Tagged: Mayim Bialik

Mayim Bialik Brings Whole Self to Work

Mayim Bialik is quite popular these days. How do we know? “Mayim Bialik” is one of the top search queries leading readers to WWW.

Evidently fantasizing about her is also popular.

Bialik’s fame makes sense; she stars in the TV show “The Big Bang Theory,” she blogs at both TODAYMoms and at Kveller.com, and she’s written a book about attachment parenting called Beyond the Sling.

Which is how the actor with a doctorate in neuroscience brings her whole self to work. How specifically does she do it? She wrote about the tribulations of working outside and inside the home in her first post at Kveller:

As a mom, my first focus is truly on my kids, even when I am filming or teaching.

Her priorities are obvious:  mother first, professional second. She speaks this unapologetically and publicly, so she’s clearly confident in her decision to live this way.

She continues:

The house is not as clean as it ought to be, but if it were, I wouldn’t have time to brush my teeth or prep for teaching. You get the picture: I can’t do it all; if I could I would have it all. So instead I do what I can. And I lower my expectations for what “has” to get done every day and I try to be gentle with myself.

It reads like an afternoon breeze. How do you balance work and family? You don’t. Bialik details the nature of the imbalance, and it feels reassuring that she, too, lets go of some obligations. So in accepting her limitations, she helps others do the same. The former “Blossom” star shares one more set of wise words:

Here is one thing I must remember to drop everything to do, and that is to be as perfectly imperfect as I can be.

Right. On. Ultimately she raises 3 important questions for parents with careers to consider:

  1. Are you OK with prioritizing parenting work over professional work?
  2. How do you feel about letting some responsibilities at home slip? Are there ways you can go easier on yourself?
  3. What does “perfectly imperfect” look like for you?

OK, that was 4; nobody’s perfect. While she doesn’t go into finding ways to ease up at work, perhaps that’s something we’ll explore in a future post.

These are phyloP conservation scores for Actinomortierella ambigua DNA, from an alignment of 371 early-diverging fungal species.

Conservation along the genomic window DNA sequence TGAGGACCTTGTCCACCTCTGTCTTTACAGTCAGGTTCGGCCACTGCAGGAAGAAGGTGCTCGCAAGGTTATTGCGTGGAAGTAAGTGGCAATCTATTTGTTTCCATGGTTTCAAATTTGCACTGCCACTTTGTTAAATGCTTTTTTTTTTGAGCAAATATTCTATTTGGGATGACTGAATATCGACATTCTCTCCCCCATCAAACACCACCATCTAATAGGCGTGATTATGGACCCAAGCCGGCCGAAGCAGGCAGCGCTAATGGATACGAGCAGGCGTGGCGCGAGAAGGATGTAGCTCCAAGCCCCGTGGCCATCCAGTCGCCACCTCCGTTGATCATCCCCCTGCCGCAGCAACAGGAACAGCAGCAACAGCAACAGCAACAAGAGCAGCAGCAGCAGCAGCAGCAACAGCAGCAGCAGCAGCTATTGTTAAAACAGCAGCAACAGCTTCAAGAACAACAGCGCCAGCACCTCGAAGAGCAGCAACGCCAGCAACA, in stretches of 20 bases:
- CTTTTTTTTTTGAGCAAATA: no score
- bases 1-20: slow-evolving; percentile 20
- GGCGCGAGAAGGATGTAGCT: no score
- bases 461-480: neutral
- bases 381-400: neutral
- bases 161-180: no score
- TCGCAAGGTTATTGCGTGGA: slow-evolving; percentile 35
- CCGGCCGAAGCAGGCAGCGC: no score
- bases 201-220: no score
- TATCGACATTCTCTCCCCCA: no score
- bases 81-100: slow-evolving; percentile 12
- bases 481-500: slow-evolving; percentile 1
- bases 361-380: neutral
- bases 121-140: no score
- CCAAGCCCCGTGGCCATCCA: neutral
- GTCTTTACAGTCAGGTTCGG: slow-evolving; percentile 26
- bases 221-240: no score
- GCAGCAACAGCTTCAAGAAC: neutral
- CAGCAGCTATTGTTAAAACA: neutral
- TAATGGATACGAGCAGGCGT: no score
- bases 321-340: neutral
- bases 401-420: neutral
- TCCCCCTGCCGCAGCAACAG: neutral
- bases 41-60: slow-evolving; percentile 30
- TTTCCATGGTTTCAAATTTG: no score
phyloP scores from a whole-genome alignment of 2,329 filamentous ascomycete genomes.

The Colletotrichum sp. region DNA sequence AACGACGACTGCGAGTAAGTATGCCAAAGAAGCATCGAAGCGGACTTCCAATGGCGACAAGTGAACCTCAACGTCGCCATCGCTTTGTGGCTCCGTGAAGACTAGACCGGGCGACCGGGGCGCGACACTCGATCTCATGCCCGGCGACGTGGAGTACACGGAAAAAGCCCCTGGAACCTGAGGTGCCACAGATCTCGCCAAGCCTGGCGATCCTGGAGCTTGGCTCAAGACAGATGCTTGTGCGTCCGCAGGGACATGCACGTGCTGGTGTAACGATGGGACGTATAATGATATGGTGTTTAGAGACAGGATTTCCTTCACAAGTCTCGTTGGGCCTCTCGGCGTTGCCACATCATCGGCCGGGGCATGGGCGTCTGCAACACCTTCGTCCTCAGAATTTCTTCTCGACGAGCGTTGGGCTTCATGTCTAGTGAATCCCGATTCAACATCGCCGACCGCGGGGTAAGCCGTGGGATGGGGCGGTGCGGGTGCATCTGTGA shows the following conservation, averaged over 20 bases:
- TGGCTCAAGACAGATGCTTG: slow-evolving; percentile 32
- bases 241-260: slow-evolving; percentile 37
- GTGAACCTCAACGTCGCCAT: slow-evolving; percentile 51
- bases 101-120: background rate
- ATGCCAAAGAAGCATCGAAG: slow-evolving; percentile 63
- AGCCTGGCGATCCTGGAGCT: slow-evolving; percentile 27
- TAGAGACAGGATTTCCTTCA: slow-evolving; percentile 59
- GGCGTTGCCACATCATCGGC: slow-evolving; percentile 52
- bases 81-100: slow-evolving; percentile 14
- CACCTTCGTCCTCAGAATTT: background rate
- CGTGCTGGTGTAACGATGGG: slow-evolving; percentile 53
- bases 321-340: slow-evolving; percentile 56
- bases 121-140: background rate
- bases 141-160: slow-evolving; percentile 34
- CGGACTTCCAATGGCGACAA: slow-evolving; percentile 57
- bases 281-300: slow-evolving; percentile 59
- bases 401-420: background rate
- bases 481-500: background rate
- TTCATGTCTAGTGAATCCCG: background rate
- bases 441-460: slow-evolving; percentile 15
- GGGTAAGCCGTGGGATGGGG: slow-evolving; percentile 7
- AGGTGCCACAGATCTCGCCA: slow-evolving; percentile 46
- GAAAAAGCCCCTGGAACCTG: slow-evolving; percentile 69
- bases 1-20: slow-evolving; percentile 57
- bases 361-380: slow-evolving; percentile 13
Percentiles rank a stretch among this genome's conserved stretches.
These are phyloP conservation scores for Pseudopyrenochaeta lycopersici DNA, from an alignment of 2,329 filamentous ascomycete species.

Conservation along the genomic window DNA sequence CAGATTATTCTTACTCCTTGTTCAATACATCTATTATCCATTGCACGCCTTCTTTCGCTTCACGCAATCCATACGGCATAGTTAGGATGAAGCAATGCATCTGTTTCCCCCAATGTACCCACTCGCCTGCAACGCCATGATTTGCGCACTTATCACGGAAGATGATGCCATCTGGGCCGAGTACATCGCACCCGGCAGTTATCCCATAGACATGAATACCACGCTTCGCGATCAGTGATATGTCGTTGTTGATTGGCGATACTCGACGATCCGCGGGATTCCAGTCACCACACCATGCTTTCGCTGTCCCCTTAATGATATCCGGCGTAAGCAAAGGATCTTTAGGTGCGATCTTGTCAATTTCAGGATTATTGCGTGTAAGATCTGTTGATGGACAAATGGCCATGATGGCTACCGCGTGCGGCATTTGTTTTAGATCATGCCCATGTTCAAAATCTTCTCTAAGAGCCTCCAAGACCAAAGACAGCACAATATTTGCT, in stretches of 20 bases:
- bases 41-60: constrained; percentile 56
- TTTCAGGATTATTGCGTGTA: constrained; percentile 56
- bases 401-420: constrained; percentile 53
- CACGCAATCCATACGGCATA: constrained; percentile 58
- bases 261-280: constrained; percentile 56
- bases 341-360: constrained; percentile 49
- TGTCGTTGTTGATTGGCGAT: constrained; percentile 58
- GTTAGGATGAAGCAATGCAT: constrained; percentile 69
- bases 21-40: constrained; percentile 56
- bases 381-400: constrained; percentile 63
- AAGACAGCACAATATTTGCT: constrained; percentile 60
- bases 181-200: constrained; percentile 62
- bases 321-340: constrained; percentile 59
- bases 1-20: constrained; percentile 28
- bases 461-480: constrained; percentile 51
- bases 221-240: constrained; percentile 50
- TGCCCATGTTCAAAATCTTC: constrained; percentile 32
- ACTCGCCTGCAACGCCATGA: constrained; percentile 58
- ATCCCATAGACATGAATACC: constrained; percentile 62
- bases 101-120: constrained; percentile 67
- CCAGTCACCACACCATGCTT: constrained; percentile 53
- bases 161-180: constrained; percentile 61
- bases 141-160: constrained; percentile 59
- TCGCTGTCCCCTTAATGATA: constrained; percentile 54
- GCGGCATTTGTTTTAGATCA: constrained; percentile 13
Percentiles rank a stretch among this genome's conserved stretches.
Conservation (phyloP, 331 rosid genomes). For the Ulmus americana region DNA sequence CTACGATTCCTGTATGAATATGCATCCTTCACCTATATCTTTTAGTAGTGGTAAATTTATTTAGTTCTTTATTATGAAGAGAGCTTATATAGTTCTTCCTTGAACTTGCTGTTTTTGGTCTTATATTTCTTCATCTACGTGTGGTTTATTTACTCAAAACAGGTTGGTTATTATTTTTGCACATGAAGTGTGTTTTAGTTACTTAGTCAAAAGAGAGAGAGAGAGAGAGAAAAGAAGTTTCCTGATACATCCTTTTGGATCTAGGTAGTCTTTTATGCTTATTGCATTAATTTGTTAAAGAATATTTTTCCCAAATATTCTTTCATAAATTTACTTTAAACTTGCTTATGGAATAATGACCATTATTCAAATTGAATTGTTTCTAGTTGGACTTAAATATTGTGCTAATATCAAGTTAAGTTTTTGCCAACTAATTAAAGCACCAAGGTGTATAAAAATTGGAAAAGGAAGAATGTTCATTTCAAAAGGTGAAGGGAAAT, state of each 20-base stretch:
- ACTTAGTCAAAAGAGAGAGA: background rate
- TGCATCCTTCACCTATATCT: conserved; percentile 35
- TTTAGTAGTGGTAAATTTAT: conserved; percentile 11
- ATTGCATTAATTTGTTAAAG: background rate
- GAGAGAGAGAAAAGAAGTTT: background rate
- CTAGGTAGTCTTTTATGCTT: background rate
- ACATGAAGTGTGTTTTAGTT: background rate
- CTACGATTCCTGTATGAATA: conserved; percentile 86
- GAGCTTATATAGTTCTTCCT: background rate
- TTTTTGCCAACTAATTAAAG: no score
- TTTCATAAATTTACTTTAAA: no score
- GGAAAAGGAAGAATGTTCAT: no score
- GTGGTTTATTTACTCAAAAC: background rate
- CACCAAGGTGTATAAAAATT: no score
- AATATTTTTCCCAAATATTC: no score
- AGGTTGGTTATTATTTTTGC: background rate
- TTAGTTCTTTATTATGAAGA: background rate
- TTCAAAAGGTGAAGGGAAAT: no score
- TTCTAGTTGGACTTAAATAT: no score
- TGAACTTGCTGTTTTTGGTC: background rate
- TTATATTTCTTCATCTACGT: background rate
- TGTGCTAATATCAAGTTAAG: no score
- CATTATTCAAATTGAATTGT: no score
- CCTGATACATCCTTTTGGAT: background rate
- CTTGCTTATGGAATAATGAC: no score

By discussing the intersection of her acting, science teaching, writing, and parenting, Bialik effectively brings her whole self to work, and promotes herself. Quite a winning combination.

Image via

Celebrity Career Makeover: The Inauguration

Sometimes it’s annoying to focus on public figures, and yet it can also be fun. On our TV show “Career Talk Live: And What Do You Do?”, we’ve had a segment called “Celebrity Career Makeover” in which we fashion a new career for a popular performer. And now we’re bringing it to wholewidework.com!

In this feature, we take a look at a relatively famous person, consider their transferable knowledge, skills and abilities, and thus propose a more accessible occupation for them. Since fame is often fleeting, it’s useful to be prepared for any circumstance.

For this inaugural post, we have a story about actors with actual dual career tracks. They don’t need a makeover, because their backup work plan is already established — in the field of science, no less! For your consideration, from the New York Times “Science” section dated February 28, 2011:

Mayim Bialik, currently in “The Big Bang Theory”:

Dr. Bialik has a Ph.D. from U.C.L.A. in … neurobiology. “I tell people, I am a neuroscientist, and I play one on TV,” said Dr. Bialik.

Natalie Portman, recently anointed an Oscar for her work in “Black Swan”:

She went on to Harvard University to study neuroscience and the evolution of the mind.

Hedy Lamarr, best known for “Samson and Delilah” (1949):

[Lamarr] was a rocket scientist on the side, inventing and patenting a torpedo guidance technique she called “frequency hopping,” which thwarted efforts to jam the signals that kept the missiles on track.

And our favorite, Danica McKellar, who played Winnie Cooper on “The Wonder Years”:

[McKellar] graduated summa cum laude in mathematics from the University of California, Los Angeles, where she helped devise a mathematical proof for certain properties of magnetic fields — a theorem that bears her name along with those of her collaborators. She also writes popular books about math with clever PG-13 titles like “Math Doesn’t Suck” and “Kiss My Math.”

When you work to access the full spectrum of your intelligence, you can be a star, and study the celestial stars.

Which celebrities’ careers would you like to see made over?

Image of McKellar via